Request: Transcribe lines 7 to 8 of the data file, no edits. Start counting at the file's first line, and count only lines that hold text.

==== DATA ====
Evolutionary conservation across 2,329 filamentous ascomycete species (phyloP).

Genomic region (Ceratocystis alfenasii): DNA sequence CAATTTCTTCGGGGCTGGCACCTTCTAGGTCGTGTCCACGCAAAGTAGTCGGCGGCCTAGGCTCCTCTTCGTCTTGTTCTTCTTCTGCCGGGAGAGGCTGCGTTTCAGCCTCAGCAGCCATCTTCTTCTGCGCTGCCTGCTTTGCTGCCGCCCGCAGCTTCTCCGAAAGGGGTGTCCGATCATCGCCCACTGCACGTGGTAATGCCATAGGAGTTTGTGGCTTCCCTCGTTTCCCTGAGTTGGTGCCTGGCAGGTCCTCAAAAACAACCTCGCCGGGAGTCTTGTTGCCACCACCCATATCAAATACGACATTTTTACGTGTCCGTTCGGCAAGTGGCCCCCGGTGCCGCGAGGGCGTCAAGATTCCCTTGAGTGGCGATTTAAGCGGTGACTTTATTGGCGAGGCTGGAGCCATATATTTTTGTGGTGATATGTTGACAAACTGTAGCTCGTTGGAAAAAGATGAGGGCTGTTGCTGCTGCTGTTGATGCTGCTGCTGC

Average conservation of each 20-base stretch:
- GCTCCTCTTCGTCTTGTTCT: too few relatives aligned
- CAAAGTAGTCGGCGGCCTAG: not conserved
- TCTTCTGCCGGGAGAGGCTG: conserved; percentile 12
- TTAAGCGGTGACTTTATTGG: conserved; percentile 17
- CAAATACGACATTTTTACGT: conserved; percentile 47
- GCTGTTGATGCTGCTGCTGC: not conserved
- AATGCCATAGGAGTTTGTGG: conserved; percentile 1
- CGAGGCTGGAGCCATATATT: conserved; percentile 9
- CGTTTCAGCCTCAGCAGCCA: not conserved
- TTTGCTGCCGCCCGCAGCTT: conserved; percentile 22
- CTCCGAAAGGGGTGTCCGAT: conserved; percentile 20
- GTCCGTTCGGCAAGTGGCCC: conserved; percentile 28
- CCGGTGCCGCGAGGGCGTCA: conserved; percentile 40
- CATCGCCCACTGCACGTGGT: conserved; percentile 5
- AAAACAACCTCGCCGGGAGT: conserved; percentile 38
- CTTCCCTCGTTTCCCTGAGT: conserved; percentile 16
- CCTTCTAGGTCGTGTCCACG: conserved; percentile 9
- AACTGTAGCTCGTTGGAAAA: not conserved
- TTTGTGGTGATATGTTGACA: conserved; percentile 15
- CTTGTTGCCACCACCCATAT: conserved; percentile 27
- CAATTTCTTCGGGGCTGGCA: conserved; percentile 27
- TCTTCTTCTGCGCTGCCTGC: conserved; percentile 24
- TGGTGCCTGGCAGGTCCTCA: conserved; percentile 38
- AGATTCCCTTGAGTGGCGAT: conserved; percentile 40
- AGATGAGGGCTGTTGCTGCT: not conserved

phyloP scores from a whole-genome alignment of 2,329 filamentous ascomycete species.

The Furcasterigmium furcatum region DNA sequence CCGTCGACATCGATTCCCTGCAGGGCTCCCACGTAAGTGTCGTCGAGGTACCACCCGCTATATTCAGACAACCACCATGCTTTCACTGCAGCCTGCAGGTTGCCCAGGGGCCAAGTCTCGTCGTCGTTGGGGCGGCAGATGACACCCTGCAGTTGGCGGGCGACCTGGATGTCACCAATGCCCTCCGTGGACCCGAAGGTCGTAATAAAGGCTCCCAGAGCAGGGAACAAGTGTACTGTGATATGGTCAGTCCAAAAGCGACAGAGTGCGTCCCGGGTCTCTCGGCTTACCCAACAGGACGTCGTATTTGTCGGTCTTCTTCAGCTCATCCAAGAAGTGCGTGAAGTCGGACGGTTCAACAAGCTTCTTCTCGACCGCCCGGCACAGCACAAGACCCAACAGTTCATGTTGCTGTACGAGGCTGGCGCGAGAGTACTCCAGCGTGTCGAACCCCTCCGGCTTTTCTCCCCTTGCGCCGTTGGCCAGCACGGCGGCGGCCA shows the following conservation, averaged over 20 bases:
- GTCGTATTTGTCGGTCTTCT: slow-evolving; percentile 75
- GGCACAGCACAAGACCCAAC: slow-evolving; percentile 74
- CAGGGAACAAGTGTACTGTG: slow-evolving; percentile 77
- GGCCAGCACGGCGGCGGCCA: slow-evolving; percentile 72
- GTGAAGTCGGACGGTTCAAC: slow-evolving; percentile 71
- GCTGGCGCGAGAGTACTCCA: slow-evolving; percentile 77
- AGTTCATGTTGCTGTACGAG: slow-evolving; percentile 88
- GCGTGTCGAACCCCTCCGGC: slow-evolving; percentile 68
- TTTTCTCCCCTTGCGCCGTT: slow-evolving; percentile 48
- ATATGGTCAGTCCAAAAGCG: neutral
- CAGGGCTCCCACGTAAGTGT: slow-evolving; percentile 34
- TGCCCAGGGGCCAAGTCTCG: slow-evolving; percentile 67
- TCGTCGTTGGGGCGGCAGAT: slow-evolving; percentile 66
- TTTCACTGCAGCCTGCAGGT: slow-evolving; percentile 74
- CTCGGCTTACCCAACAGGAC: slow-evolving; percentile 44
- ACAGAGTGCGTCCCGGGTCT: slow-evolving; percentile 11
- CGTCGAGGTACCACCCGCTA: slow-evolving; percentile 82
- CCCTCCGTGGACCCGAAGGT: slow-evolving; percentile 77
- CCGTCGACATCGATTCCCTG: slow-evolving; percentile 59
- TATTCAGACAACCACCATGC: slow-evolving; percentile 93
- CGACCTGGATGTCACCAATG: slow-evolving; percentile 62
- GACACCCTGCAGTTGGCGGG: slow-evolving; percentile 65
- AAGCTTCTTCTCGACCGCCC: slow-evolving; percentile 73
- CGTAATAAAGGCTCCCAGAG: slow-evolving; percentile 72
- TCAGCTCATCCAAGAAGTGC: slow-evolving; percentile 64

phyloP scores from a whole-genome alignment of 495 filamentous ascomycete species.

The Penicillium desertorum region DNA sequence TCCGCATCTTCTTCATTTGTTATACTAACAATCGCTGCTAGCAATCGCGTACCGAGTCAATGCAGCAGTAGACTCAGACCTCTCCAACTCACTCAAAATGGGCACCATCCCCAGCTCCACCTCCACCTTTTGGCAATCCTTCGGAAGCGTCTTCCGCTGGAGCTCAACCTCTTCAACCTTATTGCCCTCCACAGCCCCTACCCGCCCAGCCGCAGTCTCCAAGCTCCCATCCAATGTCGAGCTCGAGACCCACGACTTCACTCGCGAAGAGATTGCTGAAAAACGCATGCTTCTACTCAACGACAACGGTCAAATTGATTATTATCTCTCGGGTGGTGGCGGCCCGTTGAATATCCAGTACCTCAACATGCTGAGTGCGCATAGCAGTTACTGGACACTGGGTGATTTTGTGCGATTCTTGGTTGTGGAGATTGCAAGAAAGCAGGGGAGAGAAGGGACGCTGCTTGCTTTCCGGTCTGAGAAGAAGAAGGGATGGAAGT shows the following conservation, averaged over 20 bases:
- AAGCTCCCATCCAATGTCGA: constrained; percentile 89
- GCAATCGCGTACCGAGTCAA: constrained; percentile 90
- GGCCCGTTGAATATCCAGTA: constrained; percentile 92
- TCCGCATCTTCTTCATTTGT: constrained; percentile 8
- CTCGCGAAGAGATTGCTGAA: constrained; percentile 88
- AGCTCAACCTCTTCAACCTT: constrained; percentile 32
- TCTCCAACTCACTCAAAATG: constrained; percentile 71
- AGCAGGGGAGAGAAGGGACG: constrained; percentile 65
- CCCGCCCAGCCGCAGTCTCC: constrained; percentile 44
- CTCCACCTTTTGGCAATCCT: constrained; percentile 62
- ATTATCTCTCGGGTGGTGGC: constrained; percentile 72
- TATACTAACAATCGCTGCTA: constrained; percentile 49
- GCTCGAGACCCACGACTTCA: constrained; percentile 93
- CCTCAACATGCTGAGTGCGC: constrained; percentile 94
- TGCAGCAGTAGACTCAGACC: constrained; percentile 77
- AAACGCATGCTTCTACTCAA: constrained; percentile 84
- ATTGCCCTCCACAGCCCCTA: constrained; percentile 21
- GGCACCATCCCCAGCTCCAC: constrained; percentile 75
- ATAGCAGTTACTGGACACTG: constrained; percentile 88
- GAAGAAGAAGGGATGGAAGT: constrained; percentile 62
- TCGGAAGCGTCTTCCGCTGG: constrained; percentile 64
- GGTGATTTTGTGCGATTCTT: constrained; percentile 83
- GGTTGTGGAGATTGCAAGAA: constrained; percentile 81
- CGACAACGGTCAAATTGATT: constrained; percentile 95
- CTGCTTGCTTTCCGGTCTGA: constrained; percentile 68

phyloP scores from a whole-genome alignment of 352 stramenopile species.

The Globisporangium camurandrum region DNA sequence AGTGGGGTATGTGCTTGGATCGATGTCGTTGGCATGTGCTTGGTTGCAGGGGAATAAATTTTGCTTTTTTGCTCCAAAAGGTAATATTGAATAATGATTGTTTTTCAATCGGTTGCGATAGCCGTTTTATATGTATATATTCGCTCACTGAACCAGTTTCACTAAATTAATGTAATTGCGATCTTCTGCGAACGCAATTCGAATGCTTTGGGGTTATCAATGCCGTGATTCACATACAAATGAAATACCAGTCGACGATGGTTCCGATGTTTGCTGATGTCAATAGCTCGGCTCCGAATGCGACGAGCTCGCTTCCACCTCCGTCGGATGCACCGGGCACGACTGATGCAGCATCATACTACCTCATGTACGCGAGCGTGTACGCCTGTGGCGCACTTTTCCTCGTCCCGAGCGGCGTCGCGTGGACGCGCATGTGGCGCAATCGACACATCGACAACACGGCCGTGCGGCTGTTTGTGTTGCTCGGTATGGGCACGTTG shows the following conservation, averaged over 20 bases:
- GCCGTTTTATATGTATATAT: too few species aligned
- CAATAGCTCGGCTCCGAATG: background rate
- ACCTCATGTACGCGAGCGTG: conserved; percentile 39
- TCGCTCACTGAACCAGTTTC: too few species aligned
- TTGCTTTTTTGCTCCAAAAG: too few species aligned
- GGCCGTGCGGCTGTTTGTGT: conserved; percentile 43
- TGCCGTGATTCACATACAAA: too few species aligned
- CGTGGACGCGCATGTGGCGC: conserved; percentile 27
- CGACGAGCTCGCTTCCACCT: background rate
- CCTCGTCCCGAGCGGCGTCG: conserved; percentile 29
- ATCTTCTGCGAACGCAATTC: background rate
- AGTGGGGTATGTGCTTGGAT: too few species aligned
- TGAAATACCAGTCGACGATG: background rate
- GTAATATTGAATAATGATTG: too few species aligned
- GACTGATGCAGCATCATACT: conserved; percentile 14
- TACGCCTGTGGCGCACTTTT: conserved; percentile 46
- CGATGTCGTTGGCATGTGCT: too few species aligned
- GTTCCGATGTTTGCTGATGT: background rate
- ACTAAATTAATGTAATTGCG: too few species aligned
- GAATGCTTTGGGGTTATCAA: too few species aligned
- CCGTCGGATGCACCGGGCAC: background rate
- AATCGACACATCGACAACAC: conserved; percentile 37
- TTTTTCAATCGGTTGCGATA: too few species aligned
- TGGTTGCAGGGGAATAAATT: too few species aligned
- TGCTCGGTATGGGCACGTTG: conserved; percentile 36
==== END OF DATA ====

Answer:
- TTAAGCGGTGACTTTATTGG: conserved; percentile 17
- CAAATACGACATTTTTACGT: conserved; percentile 47